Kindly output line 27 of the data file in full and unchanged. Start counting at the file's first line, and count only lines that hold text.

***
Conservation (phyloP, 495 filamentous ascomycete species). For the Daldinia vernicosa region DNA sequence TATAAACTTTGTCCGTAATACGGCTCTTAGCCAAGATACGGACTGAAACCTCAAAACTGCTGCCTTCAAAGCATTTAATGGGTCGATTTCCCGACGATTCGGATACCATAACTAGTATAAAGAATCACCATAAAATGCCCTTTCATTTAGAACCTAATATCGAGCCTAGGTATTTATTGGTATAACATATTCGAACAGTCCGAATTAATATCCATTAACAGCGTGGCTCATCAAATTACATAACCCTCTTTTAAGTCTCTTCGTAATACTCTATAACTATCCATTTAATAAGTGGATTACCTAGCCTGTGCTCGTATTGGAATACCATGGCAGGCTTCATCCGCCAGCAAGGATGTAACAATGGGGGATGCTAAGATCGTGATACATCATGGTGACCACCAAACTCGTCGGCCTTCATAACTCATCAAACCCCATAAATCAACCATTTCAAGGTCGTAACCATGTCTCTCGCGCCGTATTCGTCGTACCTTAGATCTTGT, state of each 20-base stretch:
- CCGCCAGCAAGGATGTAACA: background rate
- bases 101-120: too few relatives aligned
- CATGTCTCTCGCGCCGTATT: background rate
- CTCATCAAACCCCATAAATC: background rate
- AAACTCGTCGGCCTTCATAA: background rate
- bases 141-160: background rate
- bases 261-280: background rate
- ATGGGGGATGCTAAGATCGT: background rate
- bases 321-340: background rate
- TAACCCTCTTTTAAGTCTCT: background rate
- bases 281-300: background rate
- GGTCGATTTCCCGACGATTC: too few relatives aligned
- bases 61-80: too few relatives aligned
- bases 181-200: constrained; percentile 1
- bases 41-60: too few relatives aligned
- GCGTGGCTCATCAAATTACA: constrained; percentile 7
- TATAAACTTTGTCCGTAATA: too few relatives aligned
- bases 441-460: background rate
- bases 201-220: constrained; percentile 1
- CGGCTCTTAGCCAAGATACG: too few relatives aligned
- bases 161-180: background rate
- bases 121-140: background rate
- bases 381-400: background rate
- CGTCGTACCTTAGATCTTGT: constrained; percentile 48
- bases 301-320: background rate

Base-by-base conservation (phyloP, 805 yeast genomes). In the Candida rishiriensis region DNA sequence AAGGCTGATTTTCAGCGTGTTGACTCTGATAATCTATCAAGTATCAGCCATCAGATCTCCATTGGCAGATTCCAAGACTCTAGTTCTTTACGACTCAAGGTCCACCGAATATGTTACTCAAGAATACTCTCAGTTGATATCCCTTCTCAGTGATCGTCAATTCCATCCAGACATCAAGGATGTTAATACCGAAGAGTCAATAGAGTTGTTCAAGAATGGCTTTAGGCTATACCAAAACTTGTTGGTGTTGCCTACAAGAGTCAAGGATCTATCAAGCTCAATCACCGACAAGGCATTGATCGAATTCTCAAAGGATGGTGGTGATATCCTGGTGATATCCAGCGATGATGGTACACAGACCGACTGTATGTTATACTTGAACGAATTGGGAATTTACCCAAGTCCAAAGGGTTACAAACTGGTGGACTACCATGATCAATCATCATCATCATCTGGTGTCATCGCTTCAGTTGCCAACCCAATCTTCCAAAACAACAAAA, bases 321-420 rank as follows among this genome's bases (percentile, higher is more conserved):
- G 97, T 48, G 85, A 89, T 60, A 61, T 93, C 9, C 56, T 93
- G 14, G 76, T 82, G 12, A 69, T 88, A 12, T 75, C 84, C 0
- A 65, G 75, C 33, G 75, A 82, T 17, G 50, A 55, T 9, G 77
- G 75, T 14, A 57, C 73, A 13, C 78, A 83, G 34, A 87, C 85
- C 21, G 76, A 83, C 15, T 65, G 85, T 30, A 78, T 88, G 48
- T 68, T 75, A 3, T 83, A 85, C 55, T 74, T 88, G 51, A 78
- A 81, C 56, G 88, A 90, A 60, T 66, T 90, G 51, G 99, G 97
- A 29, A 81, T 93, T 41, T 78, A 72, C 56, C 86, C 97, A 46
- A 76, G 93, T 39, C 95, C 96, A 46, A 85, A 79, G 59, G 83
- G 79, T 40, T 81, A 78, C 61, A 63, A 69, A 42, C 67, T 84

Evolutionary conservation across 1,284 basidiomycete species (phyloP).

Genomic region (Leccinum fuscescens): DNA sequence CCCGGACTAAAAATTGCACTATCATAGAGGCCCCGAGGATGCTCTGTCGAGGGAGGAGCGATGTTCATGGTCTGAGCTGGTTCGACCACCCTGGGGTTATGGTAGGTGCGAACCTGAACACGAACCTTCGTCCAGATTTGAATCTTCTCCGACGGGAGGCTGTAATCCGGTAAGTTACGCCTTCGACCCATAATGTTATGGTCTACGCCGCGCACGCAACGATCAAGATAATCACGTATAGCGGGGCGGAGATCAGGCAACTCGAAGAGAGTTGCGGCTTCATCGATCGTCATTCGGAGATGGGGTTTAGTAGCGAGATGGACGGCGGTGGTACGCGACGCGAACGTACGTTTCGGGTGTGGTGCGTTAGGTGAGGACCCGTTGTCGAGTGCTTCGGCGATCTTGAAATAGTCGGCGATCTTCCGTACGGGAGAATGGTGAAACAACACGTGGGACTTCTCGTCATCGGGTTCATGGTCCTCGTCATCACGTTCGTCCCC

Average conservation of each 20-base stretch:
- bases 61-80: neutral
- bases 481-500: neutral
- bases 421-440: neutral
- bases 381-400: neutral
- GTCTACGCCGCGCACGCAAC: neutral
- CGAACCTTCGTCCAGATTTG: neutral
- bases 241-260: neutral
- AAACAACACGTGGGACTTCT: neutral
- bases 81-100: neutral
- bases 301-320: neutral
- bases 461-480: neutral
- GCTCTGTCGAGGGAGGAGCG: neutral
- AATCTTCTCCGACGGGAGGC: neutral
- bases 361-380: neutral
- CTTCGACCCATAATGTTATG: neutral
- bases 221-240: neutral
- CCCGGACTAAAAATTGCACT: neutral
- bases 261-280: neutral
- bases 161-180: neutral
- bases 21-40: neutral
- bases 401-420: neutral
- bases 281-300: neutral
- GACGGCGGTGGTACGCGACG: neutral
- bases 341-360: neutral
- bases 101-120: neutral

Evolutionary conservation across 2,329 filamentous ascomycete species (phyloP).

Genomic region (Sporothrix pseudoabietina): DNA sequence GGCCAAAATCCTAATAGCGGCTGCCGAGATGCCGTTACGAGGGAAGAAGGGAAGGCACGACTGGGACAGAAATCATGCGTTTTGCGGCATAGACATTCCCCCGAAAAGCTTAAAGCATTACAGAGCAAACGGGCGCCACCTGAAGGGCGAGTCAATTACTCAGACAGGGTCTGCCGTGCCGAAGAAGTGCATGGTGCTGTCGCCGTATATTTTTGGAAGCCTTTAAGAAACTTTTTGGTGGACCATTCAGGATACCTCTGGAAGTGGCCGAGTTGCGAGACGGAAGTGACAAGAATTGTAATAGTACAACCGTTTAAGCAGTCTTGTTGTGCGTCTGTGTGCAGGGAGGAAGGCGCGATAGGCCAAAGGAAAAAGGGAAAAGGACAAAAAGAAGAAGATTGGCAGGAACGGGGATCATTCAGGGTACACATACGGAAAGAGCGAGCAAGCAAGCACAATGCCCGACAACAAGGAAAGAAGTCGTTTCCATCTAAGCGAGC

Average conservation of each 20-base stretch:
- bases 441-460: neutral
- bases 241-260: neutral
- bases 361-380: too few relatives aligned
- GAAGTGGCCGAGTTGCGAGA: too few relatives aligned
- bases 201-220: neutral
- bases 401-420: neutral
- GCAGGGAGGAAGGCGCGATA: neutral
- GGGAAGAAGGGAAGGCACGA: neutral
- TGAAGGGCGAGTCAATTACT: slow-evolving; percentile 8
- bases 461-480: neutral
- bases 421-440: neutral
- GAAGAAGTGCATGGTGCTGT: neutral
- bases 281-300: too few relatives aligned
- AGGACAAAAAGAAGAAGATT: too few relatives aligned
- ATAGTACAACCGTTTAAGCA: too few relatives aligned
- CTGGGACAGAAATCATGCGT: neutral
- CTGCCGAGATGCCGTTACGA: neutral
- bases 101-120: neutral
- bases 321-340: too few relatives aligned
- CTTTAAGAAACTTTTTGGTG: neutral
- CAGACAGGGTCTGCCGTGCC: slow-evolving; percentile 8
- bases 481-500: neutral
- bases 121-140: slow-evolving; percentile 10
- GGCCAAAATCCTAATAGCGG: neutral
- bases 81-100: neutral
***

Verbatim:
Base-by-base conservation (phyloP, 805 yeast genomes). In the Candida rishiriensis region DNA sequence AAGGCTGATTTTCAGCGTGTTGACTCTGATAATCTATCAAGTATCAGCCATCAGATCTCCATTGGCAGATTCCAAGACTCTAGTTCTTTACGACTCAAGGTCCACCGAATATGTTACTCAAGAATACTCTCAGTTGATATCCCTTCTCAGTGATCGTCAATTCCATCCAGACATCAAGGATGTTAATACCGAAGAGTCAATAGAGTTGTTCAAGAATGGCTTTAGGCTATACCAAAACTTGTTGGTGTTGCCTACAAGAGTCAAGGATCTATCAAGCTCAATCACCGACAAGGCATTGATCGAATTCTCAAAGGATGGTGGTGATATCCTGGTGATATCCAGCGATGATGGTACACAGACCGACTGTATGTTATACTTGAACGAATTGGGAATTTACCCAAGTCCAAAGGGTTACAAACTGGTGGACTACCATGATCAATCATCATCATCATCTGGTGTCATCGCTTCAGTTGCCAACCCAATCTTCCAAAACAACAAAA, bases 321-420 rank as follows among this genome's bases (percentile, higher is more conserved):